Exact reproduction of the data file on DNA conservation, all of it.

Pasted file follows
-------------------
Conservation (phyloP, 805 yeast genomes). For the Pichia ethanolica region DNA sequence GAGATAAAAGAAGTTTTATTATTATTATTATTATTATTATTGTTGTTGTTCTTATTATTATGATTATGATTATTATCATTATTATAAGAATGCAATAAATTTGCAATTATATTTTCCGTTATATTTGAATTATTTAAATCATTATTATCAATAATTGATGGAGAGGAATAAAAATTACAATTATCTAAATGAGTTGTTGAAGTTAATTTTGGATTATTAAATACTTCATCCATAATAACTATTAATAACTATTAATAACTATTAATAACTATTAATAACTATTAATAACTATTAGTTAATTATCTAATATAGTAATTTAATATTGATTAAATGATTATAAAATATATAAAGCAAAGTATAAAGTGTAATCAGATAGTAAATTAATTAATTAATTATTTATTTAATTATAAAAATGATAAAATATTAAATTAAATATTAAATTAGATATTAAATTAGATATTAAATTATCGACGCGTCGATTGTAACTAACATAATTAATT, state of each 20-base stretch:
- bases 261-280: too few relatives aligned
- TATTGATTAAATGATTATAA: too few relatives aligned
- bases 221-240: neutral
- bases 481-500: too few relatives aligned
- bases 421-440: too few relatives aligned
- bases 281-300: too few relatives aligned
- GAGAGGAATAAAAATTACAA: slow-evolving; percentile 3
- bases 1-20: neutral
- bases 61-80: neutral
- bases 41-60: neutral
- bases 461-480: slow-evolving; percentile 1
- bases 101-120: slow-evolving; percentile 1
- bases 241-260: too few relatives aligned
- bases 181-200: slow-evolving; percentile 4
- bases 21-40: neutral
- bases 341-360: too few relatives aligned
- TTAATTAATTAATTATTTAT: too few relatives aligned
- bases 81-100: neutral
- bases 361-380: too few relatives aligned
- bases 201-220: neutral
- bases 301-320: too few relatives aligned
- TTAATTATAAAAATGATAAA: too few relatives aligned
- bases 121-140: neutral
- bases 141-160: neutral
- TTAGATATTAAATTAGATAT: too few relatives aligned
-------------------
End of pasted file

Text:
Conservation (phyloP, 805 yeast genomes). For the Pichia ethanolica region DNA sequence GAGATAAAAGAAGTTTTATTATTATTATTATTATTATTATTGTTGTTGTTCTTATTATTATGATTATGATTATTATCATTATTATAAGAATGCAATAAATTTGCAATTATATTTTCCGTTATATTTGAATTATTTAAATCATTATTATCAATAATTGATGGAGAGGAATAAAAATTACAATTATCTAAATGAGTTGTTGAAGTTAATTTTGGATTATTAAATACTTCATCCATAATAACTATTAATAACTATTAATAACTATTAATAACTATTAATAACTATTAATAACTATTAGTTAATTATCTAATATAGTAATTTAATATTGATTAAATGATTATAAAATATATAAAGCAAAGTATAAAGTGTAATCAGATAGTAAATTAATTAATTAATTATTTATTTAATTATAAAAATGATAAAATATTAAATTAAATATTAAATTAGATATTAAATTAGATATTAAATTATCGACGCGTCGATTGTAACTAACATAATTAATT, state of each 20-base stretch:
- bases 261-280: too few relatives aligned
- TATTGATTAAATGATTATAA: too few relatives aligned
- bases 221-240: neutral
- bases 481-500: too few relatives aligned
- bases 421-440: too few relatives aligned
- bases 281-300: too few relatives aligned
- GAGAGGAATAAAAATTACAA: slow-evolving; percentile 3
- bases 1-20: neutral
- bases 61-80: neutral
- bases 41-60: neutral
- bases 461-480: slow-evolving; percentile 1
- bases 101-120: slow-evolving; percentile 1
- bases 241-260: too few relatives aligned
- bases 181-200: slow-evolving; percentile 4
- bases 21-40: neutral
- bases 341-360: too few relatives aligned
- TTAATTAATTAATTATTTAT: too few relatives aligned
- bases 81-100: neutral
- bases 361-380: too few relatives aligned
- bases 201-220: neutral
- bases 301-320: too few relatives aligned
- TTAATTATAAAAATGATAAA: too few relatives aligned
- bases 121-140: neutral
- bases 141-160: neutral
- TTAGATATTAAATTAGATAT: too few relatives aligned